Early Holiday Forecasts Predict Pared-Back Celebrations

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Economic experts may not be particularly worried about consumer spending for the coming holiday season, thanks to healthy employment levels and growing paychecks. But for retailers, lower inflation rates and depleted savings accounts mean it’s likely to be a ho-hum kind of holiday.

Deloitte expects holiday retail sales to rise between 3.5% and 4.6%, projecting a November-through-January sales total in the $1.54 to $1.56 trillion range. That’s considerably lower than last year, when the U.S. Census Bureau says retail sales (excluding gasoline and automotive) notched a 7.6% hike to $1.49 trillion.

Deloitte anticipates a more significant climb in ecommerce, with those sales expected to grow 10.3% to 12.8%, amounting to between $278 billion and $284 billion. Last year, online spending advanced 7.9%. “This season, ecommerce sales should continue to be strong as consumers search for the best deals online to maximize their wallets,” says Nick Handrinos, vice chair and U.S. retail, wholesale and distribution and consumer products leader, in the company's announcement.



Bain & Company’s forecast is a bit grimmer, looking at gains of just 3% in the U.S., which would be the lowest increase since 2018. That increase is also significantly lower than the 10-year-average increase of 5.1%.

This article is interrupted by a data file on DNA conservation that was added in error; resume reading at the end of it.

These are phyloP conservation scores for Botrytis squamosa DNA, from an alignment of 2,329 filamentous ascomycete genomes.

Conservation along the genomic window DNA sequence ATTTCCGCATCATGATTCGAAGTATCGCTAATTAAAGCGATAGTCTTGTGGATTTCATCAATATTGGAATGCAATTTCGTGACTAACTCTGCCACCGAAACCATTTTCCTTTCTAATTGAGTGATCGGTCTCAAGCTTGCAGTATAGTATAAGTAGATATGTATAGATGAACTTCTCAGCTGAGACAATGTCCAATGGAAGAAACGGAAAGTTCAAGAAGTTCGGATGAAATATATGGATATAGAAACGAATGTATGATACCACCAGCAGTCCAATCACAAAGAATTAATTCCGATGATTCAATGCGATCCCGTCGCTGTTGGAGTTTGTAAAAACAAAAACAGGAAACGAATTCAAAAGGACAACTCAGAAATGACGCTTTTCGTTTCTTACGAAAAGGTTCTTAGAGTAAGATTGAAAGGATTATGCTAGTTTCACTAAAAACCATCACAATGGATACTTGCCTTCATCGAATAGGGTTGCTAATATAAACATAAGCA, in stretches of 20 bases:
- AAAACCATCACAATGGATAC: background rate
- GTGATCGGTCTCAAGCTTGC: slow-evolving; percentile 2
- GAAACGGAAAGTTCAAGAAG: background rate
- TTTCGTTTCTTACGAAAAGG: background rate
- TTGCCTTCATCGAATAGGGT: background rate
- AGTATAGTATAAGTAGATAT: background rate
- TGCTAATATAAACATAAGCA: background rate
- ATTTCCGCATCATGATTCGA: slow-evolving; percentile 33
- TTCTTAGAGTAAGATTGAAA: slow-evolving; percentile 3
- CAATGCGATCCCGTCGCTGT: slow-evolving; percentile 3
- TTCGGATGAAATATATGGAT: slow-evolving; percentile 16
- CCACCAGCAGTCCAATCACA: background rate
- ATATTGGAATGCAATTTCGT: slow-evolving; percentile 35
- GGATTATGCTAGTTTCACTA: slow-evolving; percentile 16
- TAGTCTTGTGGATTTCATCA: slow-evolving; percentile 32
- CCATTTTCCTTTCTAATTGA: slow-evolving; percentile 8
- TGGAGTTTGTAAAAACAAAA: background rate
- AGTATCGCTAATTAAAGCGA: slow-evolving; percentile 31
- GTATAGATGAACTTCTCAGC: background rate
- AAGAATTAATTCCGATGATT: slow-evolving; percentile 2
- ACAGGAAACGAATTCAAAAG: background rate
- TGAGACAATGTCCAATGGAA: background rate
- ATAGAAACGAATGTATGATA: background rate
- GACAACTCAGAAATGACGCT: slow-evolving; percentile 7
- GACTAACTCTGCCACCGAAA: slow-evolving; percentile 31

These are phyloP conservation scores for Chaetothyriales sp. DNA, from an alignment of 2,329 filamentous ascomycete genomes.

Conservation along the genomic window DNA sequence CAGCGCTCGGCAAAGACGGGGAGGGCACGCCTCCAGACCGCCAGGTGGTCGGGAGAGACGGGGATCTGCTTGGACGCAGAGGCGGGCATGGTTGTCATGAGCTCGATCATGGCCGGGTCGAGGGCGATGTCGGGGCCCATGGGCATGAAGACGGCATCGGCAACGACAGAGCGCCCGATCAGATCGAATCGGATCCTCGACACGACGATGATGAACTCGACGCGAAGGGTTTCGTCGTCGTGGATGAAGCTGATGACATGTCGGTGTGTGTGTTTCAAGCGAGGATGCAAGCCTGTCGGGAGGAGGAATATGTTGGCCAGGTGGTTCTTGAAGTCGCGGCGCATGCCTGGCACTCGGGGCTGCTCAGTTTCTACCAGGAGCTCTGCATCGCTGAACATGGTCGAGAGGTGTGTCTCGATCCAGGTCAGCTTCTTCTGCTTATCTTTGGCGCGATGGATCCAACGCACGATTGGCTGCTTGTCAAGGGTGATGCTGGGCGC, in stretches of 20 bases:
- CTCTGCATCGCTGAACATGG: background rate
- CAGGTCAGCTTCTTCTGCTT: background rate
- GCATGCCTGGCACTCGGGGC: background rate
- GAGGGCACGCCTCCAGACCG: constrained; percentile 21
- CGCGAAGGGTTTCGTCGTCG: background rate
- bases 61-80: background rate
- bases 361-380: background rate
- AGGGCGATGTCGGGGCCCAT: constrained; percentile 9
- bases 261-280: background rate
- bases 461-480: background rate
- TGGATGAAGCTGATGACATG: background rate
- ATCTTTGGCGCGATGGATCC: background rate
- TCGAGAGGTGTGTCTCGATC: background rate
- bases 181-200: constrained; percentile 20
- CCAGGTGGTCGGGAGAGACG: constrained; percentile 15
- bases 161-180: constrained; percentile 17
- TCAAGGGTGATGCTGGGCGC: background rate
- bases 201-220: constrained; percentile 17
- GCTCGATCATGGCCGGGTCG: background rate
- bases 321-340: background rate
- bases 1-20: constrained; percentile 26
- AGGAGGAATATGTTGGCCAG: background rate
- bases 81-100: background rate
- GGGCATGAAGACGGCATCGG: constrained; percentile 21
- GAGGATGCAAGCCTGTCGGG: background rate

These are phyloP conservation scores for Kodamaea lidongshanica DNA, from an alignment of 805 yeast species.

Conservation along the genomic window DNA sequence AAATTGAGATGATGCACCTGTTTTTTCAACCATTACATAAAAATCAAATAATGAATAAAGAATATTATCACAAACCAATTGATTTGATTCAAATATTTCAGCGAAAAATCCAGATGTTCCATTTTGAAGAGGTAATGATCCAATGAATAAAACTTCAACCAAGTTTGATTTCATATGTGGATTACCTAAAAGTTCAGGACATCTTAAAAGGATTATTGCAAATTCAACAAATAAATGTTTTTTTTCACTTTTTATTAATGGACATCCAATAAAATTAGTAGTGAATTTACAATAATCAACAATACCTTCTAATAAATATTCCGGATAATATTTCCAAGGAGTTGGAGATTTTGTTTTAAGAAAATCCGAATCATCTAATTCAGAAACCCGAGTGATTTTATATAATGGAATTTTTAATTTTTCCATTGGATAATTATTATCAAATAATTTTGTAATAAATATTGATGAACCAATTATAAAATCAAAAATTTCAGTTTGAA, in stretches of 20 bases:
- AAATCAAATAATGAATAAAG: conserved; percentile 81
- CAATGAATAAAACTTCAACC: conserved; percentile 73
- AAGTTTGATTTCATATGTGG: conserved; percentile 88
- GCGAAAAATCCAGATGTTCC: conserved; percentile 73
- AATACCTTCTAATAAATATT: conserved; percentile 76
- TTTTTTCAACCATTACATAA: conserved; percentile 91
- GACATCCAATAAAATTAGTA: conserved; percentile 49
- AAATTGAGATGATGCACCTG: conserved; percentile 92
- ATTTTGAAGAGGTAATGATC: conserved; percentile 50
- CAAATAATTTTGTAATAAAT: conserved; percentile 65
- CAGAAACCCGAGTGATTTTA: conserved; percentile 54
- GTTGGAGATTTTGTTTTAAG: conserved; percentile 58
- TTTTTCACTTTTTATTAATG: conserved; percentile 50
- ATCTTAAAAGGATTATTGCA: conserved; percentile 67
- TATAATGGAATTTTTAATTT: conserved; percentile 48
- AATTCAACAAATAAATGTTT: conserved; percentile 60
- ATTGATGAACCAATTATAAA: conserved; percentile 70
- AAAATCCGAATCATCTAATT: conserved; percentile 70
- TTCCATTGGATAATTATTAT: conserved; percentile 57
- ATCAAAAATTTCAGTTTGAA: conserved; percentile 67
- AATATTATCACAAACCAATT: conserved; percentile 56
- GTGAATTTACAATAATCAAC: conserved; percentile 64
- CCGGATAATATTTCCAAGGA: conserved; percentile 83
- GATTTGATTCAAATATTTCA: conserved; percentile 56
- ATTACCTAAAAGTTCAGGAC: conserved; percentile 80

Gartner also forecasts less spending, noting that just 9% of consumers plan to boost their budgets this holiday season, while 28% plan to cut back from last year. It also reports that a small but growing number of consumers are turning to year-round shopping as a cost-savings strategy -- used by 19% of respondents this year, compared to 16% in 2022. The consulting company predicts that 30% will do so by 2026.

About 19% say they plan to start shopping in October, and 29% will begin in November. Just 10% intend to wait until December.

Bankrate’s research finds that 50% of shoppers have either already started shopping or plan to do so before Halloween. It also detects significant shopping stress, with 40% of consumers feeling financially burdened this year. And 53% say they’ll use credit cards to pay for at least some holiday purchases.

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